You Want Me to Eat What? What to Do About a Picky Eater

“EEEEWWW! I don’t like broccoli!”

“No, no, no, no, I won’t eat it EVER!!”

“I just want chicken nuggets.”

Sound familiar? If you are a parent, chances are at one time or another your child has been a picky eater. But how do you know if your child’s super-selectivity is typical and will change, versus being a red flag for a bigger problem? When should you let your child eat what he or she likes, and when should you push for them to try something new?

Eating should be fun. We all need to eat multiple times a day, but eating is often a social activity as well. Many of our celebrations and social functions center on food in some form, from birthday parties to holidays to just going out for a special occasion. But when you have a picky eater, mealtimes can be stressful and anxiety-provoking! And finding something your child is willing to ingest when you are out and about can practically require a Ph.D., or an incredible amount of culinary creativity. Not to mention the fact that when you work hard to put a meal on the table, it’s nice if people actually eat it…and we tend to get a little cranky when the plate is met with a grimace and a groan.

If I had a dollar for every time I heard “I’m too full to finish” at dinner, but when I said, “Okay, ready for some ice cream?” I got an enthusiastic “yes”, you’d find me on a tropical island instead of here! Of course, I said, “Well, if you’re too full for dinner, you’re too full for dessert!” Not a popular answer, but logical, don’t you agree?

What to do? Advice varies, but let’s look at what some of the experts have to say. As always, you’ll need to decide what works best for your family, but years of clinical experience and research have given us some helpful guidelines.

Forcing, bribing, and coaxing may get the job done short-term, but it sets up your child as a mini-negotiator, and does not typically increase their liking for the foods whatsoever. Remember, too, that foods need to be presented (and tasted) about 10 times before we will know if we really like them or don’t like them. So encourage your kids to give new foods a chance, and require them to take only a small bite and then let them move on to the foods they like.

The Mayo Clinic offers some ideas:

  • For many children, it is true that they WILL eat when they are hungry. Don’t worry, she won’t waste away (but please see note at the end re: more serious eating issues). If children say they are not hungry at mealtime, still have them sit at the table and offer them something. No need to make a huge deal about it if you don’t want to. They can eat it later when they are hungry.
  • Avoid “short order cook” syndrome. Cooking something separate for your picky princess encourages her selectivity. The default at our house if you don’t like what I’m making is a peanut-butter sandwich or a bowl of cereal. Which, might I add, you make yourself (my kids are old enough to do this). Sometimes that is not an option, though, and the rule is you eat what’s offered or you don’t eat (see bullet above). Hmm, this might be why I’ve been given the “Meanest Mom in the World” award for several years running.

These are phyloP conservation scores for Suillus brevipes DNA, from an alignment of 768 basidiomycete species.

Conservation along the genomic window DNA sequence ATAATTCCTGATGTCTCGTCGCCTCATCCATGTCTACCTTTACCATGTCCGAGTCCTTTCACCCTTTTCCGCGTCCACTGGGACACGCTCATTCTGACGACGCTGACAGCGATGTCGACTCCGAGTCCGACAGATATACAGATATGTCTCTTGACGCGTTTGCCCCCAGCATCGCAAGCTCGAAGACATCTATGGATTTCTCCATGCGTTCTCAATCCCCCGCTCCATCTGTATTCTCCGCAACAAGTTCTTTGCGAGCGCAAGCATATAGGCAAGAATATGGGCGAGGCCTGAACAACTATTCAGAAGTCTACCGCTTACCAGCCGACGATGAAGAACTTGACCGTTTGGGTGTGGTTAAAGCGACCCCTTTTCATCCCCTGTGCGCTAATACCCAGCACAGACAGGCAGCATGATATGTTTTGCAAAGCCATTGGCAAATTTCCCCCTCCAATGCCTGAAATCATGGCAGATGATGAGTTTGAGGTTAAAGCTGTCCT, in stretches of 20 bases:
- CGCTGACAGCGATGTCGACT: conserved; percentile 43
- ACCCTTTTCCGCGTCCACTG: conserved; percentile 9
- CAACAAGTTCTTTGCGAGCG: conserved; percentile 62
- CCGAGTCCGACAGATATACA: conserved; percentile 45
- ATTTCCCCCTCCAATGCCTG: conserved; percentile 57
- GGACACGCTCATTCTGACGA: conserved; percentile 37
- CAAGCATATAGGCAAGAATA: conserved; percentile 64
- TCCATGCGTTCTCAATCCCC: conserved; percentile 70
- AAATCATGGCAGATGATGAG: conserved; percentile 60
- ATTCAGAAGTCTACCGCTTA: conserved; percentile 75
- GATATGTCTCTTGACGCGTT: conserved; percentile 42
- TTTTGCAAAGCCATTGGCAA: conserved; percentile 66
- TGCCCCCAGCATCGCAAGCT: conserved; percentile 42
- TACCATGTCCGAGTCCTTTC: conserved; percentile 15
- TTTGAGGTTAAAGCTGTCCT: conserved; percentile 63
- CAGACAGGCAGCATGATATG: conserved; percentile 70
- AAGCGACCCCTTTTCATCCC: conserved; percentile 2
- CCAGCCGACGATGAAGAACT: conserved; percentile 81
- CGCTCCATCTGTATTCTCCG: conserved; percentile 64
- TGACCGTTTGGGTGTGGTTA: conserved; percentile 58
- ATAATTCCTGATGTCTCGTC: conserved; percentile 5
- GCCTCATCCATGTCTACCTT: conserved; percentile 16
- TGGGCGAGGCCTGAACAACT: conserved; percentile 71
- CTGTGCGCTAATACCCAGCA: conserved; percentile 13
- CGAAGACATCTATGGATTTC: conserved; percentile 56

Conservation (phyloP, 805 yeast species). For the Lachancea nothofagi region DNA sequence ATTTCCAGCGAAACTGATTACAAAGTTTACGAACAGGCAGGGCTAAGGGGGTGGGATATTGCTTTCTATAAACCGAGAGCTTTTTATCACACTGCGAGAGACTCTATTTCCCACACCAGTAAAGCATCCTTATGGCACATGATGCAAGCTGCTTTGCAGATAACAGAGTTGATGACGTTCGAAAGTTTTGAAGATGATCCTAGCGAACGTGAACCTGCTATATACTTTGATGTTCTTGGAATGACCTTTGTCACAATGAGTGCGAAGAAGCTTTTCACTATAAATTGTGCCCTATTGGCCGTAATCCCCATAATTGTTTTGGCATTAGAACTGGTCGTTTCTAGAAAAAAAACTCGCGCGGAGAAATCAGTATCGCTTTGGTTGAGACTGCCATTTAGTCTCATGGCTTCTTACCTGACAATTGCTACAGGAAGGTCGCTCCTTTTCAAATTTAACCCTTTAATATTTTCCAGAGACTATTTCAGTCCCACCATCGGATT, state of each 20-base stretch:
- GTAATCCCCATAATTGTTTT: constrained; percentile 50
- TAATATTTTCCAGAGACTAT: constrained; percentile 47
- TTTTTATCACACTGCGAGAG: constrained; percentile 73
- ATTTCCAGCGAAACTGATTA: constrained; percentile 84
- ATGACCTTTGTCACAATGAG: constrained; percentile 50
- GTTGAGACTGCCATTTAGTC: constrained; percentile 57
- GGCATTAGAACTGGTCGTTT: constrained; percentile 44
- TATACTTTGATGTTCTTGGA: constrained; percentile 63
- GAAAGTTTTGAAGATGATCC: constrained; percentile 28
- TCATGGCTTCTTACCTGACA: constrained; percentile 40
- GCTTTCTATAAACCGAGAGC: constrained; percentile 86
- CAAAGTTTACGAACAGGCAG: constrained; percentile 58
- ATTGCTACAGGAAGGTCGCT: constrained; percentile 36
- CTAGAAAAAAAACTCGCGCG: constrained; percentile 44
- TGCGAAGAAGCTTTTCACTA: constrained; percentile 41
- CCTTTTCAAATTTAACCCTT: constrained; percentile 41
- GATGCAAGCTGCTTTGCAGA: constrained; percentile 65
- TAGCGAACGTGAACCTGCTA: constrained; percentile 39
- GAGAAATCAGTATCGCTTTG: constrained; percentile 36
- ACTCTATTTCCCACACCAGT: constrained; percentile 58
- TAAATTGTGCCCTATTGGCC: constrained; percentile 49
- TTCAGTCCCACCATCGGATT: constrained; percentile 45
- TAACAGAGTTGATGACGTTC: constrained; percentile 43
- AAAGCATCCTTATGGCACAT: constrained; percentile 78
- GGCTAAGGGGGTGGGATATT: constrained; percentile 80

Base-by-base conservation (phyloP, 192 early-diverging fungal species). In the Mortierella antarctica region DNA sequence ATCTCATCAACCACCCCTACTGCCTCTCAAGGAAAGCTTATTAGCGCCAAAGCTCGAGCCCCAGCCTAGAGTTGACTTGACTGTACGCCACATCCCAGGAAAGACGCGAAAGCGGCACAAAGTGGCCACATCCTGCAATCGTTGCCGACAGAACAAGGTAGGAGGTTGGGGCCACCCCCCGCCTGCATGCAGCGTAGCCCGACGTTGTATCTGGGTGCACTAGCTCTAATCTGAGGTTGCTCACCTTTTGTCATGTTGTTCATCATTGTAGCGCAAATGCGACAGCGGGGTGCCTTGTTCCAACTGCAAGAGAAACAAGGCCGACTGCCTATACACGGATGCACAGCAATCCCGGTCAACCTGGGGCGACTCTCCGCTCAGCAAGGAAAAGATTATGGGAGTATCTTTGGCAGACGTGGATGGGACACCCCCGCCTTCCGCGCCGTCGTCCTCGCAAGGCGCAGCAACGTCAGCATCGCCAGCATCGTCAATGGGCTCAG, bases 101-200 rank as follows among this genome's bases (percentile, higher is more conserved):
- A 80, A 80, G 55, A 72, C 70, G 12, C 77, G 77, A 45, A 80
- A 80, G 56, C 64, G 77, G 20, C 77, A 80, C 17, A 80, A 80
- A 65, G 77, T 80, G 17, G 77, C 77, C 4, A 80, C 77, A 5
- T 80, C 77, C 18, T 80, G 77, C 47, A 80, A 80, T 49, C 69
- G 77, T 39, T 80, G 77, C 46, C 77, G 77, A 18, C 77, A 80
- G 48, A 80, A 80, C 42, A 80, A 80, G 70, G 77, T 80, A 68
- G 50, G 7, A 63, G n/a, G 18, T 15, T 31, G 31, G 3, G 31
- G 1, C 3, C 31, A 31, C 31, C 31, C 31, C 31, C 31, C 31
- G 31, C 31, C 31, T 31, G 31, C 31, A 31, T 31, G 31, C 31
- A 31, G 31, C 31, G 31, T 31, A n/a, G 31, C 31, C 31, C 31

• Make eating fun. Try presenting new foods in appealing ways like a “funny face”, cutting foods into shapes, or using yummy sauces for dips. Sometimes it’s so entertaining to eat these foods we forget they’re also good for us.
  • Set a good example. If YOU won’t eat the broccoli, what do you expect when your kids see it piled on their plate?
  • Minimize distractions at the table. Have a conversation and enjoy your time together. Avoid television, toys, or books at the table as a general rule. I will say that we bring activities when we go out, but the toys go away when the food arrives.

MyPyramid.gov has all sorts of great ideas for dealing with picky eaters. It even offers more helpful things to say versus hindering progress.

PLEASE NOTE: these tips and ideas are NOT for children who have severe feeding disorders or extremely restricted eating habits. Children who will eat 10-15 or fewer foods, and/or completely restrict one or more entire food groups (i.e., fruits) may evidence restricted eating. These children typically have severe difficulty with mealtimes, with extreme anxiety, tantrumming, and even gagging over certain foods. If you think your child may have a significant feeding problem, please speak with your pediatrician or family physician. You can also contact us for questions by responding to this post, or going to www.beaumonthospitals.com/hope. Beaumont’s Center for Human Development and Speech Pathology Departments offer help for children with significant feeding problems.

— Lori J. Warner, Ph.D., BCBA-D, Licensed Psychologist, Beaumont Children’s Hospital, Director, HOPE Center

2 Responses to “You Want Me to Eat What? What to Do About a Picky Eater”


  1. 1 Anonymous May 18, 2011 at 8:37 am

    Thanks for the great tips, Dr. Warner! As a parent, it is nice to have some guidelines as to what is normal and where we can go for help when we are feeling especially challenged.

    • 2 lwarner@beaumonthospitals.com May 18, 2011 at 11:58 am

      You are very welcome! I could fill a book with all the stories our families share, as well as the mealtime wrangling we’ve endured…please know there are MANY resources here at your disposal. Most of the time, you’re going through what most parents do, and “this too shall pass”. 🙂

      Dr. W


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